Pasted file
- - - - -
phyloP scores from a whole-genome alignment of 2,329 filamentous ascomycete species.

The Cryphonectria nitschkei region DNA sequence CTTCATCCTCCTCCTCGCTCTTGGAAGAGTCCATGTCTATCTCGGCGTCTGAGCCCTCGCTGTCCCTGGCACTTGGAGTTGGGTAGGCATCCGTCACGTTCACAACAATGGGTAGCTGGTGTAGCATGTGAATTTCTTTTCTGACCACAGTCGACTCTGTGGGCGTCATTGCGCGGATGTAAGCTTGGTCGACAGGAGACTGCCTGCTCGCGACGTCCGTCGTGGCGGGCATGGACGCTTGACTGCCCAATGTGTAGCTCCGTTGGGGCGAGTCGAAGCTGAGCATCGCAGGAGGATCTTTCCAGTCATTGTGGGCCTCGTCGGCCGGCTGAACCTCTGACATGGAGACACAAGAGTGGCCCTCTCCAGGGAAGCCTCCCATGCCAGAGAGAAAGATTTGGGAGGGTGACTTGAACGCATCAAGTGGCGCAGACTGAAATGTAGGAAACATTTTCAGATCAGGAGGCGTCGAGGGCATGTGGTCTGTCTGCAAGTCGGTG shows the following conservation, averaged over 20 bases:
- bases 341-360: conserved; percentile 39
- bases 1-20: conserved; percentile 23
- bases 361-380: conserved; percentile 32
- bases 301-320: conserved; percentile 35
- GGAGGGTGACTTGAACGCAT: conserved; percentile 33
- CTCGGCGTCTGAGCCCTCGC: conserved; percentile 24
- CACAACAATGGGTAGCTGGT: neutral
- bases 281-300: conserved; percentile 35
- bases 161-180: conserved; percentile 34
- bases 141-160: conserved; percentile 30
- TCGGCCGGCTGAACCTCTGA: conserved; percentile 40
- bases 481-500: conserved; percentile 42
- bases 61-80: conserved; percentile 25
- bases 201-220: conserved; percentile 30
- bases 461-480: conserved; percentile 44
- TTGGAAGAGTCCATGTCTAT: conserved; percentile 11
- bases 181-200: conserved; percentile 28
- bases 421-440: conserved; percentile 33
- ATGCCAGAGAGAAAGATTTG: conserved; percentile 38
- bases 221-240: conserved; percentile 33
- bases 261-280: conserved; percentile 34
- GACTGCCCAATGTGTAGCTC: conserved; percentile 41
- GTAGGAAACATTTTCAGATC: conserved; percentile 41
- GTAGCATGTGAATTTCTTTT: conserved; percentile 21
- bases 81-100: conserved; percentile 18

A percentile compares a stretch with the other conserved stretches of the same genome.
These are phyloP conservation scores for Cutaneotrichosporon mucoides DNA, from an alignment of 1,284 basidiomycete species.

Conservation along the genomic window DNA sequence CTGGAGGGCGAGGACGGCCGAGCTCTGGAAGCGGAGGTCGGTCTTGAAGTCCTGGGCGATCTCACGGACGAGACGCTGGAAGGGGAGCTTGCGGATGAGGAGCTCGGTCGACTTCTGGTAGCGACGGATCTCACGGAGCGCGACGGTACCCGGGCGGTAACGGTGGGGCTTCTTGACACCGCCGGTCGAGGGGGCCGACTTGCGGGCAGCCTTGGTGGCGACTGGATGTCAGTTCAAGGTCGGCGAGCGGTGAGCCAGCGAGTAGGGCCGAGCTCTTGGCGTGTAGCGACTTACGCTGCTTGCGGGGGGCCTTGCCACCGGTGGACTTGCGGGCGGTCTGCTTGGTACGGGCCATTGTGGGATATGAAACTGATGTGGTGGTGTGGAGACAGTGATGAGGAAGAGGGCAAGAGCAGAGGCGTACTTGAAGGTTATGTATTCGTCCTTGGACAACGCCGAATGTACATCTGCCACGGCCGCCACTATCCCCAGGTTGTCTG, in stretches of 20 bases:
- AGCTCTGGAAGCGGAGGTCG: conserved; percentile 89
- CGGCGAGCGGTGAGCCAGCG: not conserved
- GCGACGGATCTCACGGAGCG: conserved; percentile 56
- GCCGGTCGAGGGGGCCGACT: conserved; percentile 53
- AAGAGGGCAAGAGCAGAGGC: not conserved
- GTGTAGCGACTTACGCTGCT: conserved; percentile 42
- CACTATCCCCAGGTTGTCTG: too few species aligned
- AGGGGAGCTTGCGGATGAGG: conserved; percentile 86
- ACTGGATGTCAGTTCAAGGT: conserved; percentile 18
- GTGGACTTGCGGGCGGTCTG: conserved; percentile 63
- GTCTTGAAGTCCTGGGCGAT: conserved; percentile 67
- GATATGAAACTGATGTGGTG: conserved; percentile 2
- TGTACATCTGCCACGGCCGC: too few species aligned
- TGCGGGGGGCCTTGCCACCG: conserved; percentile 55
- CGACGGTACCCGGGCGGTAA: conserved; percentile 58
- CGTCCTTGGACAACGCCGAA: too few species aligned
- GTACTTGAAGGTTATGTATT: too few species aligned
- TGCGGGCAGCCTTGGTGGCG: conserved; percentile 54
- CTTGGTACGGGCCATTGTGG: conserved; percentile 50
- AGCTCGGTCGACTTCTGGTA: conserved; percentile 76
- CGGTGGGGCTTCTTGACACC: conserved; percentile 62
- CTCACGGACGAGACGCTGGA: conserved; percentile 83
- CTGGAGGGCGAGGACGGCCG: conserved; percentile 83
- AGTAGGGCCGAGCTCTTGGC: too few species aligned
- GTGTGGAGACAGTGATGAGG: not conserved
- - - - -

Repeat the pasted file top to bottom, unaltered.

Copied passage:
phyloP scores from a whole-genome alignment of 2,329 filamentous ascomycete species.

The Cryphonectria nitschkei region DNA sequence CTTCATCCTCCTCCTCGCTCTTGGAAGAGTCCATGTCTATCTCGGCGTCTGAGCCCTCGCTGTCCCTGGCACTTGGAGTTGGGTAGGCATCCGTCACGTTCACAACAATGGGTAGCTGGTGTAGCATGTGAATTTCTTTTCTGACCACAGTCGACTCTGTGGGCGTCATTGCGCGGATGTAAGCTTGGTCGACAGGAGACTGCCTGCTCGCGACGTCCGTCGTGGCGGGCATGGACGCTTGACTGCCCAATGTGTAGCTCCGTTGGGGCGAGTCGAAGCTGAGCATCGCAGGAGGATCTTTCCAGTCATTGTGGGCCTCGTCGGCCGGCTGAACCTCTGACATGGAGACACAAGAGTGGCCCTCTCCAGGGAAGCCTCCCATGCCAGAGAGAAAGATTTGGGAGGGTGACTTGAACGCATCAAGTGGCGCAGACTGAAATGTAGGAAACATTTTCAGATCAGGAGGCGTCGAGGGCATGTGGTCTGTCTGCAAGTCGGTG shows the following conservation, averaged over 20 bases:
- bases 341-360: conserved; percentile 39
- bases 1-20: conserved; percentile 23
- bases 361-380: conserved; percentile 32
- bases 301-320: conserved; percentile 35
- GGAGGGTGACTTGAACGCAT: conserved; percentile 33
- CTCGGCGTCTGAGCCCTCGC: conserved; percentile 24
- CACAACAATGGGTAGCTGGT: neutral
- bases 281-300: conserved; percentile 35
- bases 161-180: conserved; percentile 34
- bases 141-160: conserved; percentile 30
- TCGGCCGGCTGAACCTCTGA: conserved; percentile 40
- bases 481-500: conserved; percentile 42
- bases 61-80: conserved; percentile 25
- bases 201-220: conserved; percentile 30
- bases 461-480: conserved; percentile 44
- TTGGAAGAGTCCATGTCTAT: conserved; percentile 11
- bases 181-200: conserved; percentile 28
- bases 421-440: conserved; percentile 33
- ATGCCAGAGAGAAAGATTTG: conserved; percentile 38
- bases 221-240: conserved; percentile 33
- bases 261-280: conserved; percentile 34
- GACTGCCCAATGTGTAGCTC: conserved; percentile 41
- GTAGGAAACATTTTCAGATC: conserved; percentile 41
- GTAGCATGTGAATTTCTTTT: conserved; percentile 21
- bases 81-100: conserved; percentile 18

A percentile compares a stretch with the other conserved stretches of the same genome.
These are phyloP conservation scores for Cutaneotrichosporon mucoides DNA, from an alignment of 1,284 basidiomycete species.

Conservation along the genomic window DNA sequence CTGGAGGGCGAGGACGGCCGAGCTCTGGAAGCGGAGGTCGGTCTTGAAGTCCTGGGCGATCTCACGGACGAGACGCTGGAAGGGGAGCTTGCGGATGAGGAGCTCGGTCGACTTCTGGTAGCGACGGATCTCACGGAGCGCGACGGTACCCGGGCGGTAACGGTGGGGCTTCTTGACACCGCCGGTCGAGGGGGCCGACTTGCGGGCAGCCTTGGTGGCGACTGGATGTCAGTTCAAGGTCGGCGAGCGGTGAGCCAGCGAGTAGGGCCGAGCTCTTGGCGTGTAGCGACTTACGCTGCTTGCGGGGGGCCTTGCCACCGGTGGACTTGCGGGCGGTCTGCTTGGTACGGGCCATTGTGGGATATGAAACTGATGTGGTGGTGTGGAGACAGTGATGAGGAAGAGGGCAAGAGCAGAGGCGTACTTGAAGGTTATGTATTCGTCCTTGGACAACGCCGAATGTACATCTGCCACGGCCGCCACTATCCCCAGGTTGTCTG, in stretches of 20 bases:
- AGCTCTGGAAGCGGAGGTCG: conserved; percentile 89
- CGGCGAGCGGTGAGCCAGCG: not conserved
- GCGACGGATCTCACGGAGCG: conserved; percentile 56
- GCCGGTCGAGGGGGCCGACT: conserved; percentile 53
- AAGAGGGCAAGAGCAGAGGC: not conserved
- GTGTAGCGACTTACGCTGCT: conserved; percentile 42
- CACTATCCCCAGGTTGTCTG: too few species aligned
- AGGGGAGCTTGCGGATGAGG: conserved; percentile 86
- ACTGGATGTCAGTTCAAGGT: conserved; percentile 18
- GTGGACTTGCGGGCGGTCTG: conserved; percentile 63
- GTCTTGAAGTCCTGGGCGAT: conserved; percentile 67
- GATATGAAACTGATGTGGTG: conserved; percentile 2
- TGTACATCTGCCACGGCCGC: too few species aligned
- TGCGGGGGGCCTTGCCACCG: conserved; percentile 55
- CGACGGTACCCGGGCGGTAA: conserved; percentile 58
- CGTCCTTGGACAACGCCGAA: too few species aligned
- GTACTTGAAGGTTATGTATT: too few species aligned
- TGCGGGCAGCCTTGGTGGCG: conserved; percentile 54
- CTTGGTACGGGCCATTGTGG: conserved; percentile 50
- AGCTCGGTCGACTTCTGGTA: conserved; percentile 76
- CGGTGGGGCTTCTTGACACC: conserved; percentile 62
- CTCACGGACGAGACGCTGGA: conserved; percentile 83
- CTGGAGGGCGAGGACGGCCG: conserved; percentile 83
- AGTAGGGCCGAGCTCTTGGC: too few species aligned
- GTGTGGAGACAGTGATGAGG: not conserved